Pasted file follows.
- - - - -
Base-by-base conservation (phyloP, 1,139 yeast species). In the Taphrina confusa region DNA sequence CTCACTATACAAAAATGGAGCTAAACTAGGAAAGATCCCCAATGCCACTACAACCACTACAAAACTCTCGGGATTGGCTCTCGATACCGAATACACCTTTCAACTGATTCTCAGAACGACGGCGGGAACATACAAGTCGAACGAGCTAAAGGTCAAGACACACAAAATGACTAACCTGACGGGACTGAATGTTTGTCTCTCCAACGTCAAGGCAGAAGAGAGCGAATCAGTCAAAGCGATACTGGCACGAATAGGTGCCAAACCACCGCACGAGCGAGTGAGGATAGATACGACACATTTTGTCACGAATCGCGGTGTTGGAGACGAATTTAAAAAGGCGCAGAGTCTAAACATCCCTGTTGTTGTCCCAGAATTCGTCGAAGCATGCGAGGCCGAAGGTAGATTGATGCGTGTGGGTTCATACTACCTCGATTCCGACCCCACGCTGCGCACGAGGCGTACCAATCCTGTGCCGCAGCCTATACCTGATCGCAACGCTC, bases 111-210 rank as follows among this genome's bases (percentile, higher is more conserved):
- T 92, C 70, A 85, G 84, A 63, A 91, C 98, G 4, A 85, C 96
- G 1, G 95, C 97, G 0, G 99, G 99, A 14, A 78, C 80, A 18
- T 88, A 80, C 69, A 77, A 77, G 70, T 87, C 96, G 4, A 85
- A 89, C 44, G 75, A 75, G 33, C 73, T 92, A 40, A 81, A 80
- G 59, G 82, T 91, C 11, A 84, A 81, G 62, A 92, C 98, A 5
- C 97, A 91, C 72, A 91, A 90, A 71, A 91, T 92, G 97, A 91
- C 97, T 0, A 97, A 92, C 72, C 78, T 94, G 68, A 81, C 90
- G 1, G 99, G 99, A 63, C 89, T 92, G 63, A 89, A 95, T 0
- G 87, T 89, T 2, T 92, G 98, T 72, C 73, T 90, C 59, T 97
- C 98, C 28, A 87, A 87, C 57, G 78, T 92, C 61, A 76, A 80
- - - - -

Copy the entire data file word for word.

Base-by-base conservation (phyloP, 1,139 yeast species). In the Taphrina confusa region DNA sequence CTCACTATACAAAAATGGAGCTAAACTAGGAAAGATCCCCAATGCCACTACAACCACTACAAAACTCTCGGGATTGGCTCTCGATACCGAATACACCTTTCAACTGATTCTCAGAACGACGGCGGGAACATACAAGTCGAACGAGCTAAAGGTCAAGACACACAAAATGACTAACCTGACGGGACTGAATGTTTGTCTCTCCAACGTCAAGGCAGAAGAGAGCGAATCAGTCAAAGCGATACTGGCACGAATAGGTGCCAAACCACCGCACGAGCGAGTGAGGATAGATACGACACATTTTGTCACGAATCGCGGTGTTGGAGACGAATTTAAAAAGGCGCAGAGTCTAAACATCCCTGTTGTTGTCCCAGAATTCGTCGAAGCATGCGAGGCCGAAGGTAGATTGATGCGTGTGGGTTCATACTACCTCGATTCCGACCCCACGCTGCGCACGAGGCGTACCAATCCTGTGCCGCAGCCTATACCTGATCGCAACGCTC, bases 111-210 rank as follows among this genome's bases (percentile, higher is more conserved):
- T 92, C 70, A 85, G 84, A 63, A 91, C 98, G 4, A 85, C 96
- G 1, G 95, C 97, G 0, G 99, G 99, A 14, A 78, C 80, A 18
- T 88, A 80, C 69, A 77, A 77, G 70, T 87, C 96, G 4, A 85
- A 89, C 44, G 75, A 75, G 33, C 73, T 92, A 40, A 81, A 80
- G 59, G 82, T 91, C 11, A 84, A 81, G 62, A 92, C 98, A 5
- C 97, A 91, C 72, A 91, A 90, A 71, A 91, T 92, G 97, A 91
- C 97, T 0, A 97, A 92, C 72, C 78, T 94, G 68, A 81, C 90
- G 1, G 99, G 99, A 63, C 89, T 92, G 63, A 89, A 95, T 0
- G 87, T 89, T 2, T 92, G 98, T 72, C 73, T 90, C 59, T 97
- C 98, C 28, A 87, A 87, C 57, G 78, T 92, C 61, A 76, A 80